The Ascension Island Government has officially opened a hydroponics site to produce good quality veg and salad crops for sale to the people of Ascension. The site is located below Two Boats and has been developed by AIG’s Hydroponics Consultant, Stephen Herron. The hydroponics site welcomed over 150 people through its doors over the ‘open’ weekend of 25-26 June 2016 to allow the wider community to find out more about how the veg is grown and what is available. Feedback from the visitors was very overwhelmingly positive. The Administrator and Stephen Herron then officially declared the site open at a well-attended launch event on Monday 27 June, with representatives from across the island community present.
Securing a supply of fresh salad and vegetable produce for the island has been high on the Government’s priorities. Up to now, islanders have relied on the monthly call of the RMS St Helena for a limited supply of fruit and veg from South Africa. With the future decommissioning of the RMS, there was a real concern about the availability of fresh fruit and vegetables on the island.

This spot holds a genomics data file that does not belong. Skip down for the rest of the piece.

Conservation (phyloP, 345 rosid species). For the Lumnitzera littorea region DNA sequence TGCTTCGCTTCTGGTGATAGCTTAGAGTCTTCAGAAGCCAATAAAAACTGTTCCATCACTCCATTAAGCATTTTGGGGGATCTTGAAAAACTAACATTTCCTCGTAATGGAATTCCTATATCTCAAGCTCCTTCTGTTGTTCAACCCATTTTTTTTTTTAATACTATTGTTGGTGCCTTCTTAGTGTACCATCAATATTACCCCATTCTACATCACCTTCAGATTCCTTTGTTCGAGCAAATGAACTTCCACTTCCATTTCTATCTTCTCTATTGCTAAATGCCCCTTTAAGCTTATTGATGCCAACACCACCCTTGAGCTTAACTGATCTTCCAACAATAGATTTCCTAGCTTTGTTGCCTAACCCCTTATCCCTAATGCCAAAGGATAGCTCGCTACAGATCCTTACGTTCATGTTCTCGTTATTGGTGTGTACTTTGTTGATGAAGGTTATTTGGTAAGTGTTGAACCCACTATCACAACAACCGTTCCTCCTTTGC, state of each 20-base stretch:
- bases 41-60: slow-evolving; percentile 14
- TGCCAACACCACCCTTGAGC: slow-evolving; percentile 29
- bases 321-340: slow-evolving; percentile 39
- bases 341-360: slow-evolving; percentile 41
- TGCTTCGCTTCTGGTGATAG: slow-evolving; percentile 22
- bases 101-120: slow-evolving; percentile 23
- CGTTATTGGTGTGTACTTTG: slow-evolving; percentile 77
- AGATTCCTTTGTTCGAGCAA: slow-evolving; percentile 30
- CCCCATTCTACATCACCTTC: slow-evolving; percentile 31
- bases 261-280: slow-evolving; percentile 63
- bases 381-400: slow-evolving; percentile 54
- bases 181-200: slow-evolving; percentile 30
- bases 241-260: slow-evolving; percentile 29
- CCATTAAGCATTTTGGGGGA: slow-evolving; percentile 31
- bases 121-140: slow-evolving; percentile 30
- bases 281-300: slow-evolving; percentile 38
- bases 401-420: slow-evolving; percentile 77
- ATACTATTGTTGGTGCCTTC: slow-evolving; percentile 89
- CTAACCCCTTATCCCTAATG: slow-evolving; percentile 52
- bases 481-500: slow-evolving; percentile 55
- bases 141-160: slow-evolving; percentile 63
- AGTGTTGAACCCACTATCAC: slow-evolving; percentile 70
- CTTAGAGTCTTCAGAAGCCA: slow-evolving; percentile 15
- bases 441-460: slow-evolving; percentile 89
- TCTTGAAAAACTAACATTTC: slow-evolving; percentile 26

Marc Holland, Ascension Administrator, commented “AIG fully acknowledges the importance of fresh produce for the health and wellbeing of the people working on Ascension. Hydroponics allows us to take advantage of the Island’s benign climate to produce our own veg on island. Local production means fresher veg, lower prices and a constant supply.”
Following a handover from consultant Stephen Herron, Ascension Hydroponic Services will now be headed up by the Site Manager, Regan Tourond, who has recently arrived on island. Regan has substantial growing experience around the world including in Canada and South-East Asia. Regan said: ‘This is not the first time Ascension has been home to hydroponics and the stable climate makes this a great place to grow using this system’.
How does hydroponics work?
Hydroponics is a method of growing plants using mineral nutrient solutions, in water, without soil. This allows for very efficient growing conditions, as the plants are not threatened by the pests and disease that can be found in the soil and the process actually uses less water than traditional farming, as none of it is absorbed into the soil.
Currently the site is using mains water to grow the produce; in the future we would like to use collected rain water to assist in this process.
Mixed salad, baby leaf lettuce and Pak Choi make up the main produce grown currently. These crops have a quick turnaround and are straight forward to grow. AIG will be looking to expand the selection available in the near future, once the collection of rainwater has been established. This will allow for the growth of more water-hungry produce such as root vegetables and fruit. The produce will be sold from Solomon’s Georgetown store and from JAMS in Two Boats and to the Island’s clubs and food outlets. A delivery schedule will be arranged with the stores and clubs to ensure a continuous supply.
AIG 28 June 2016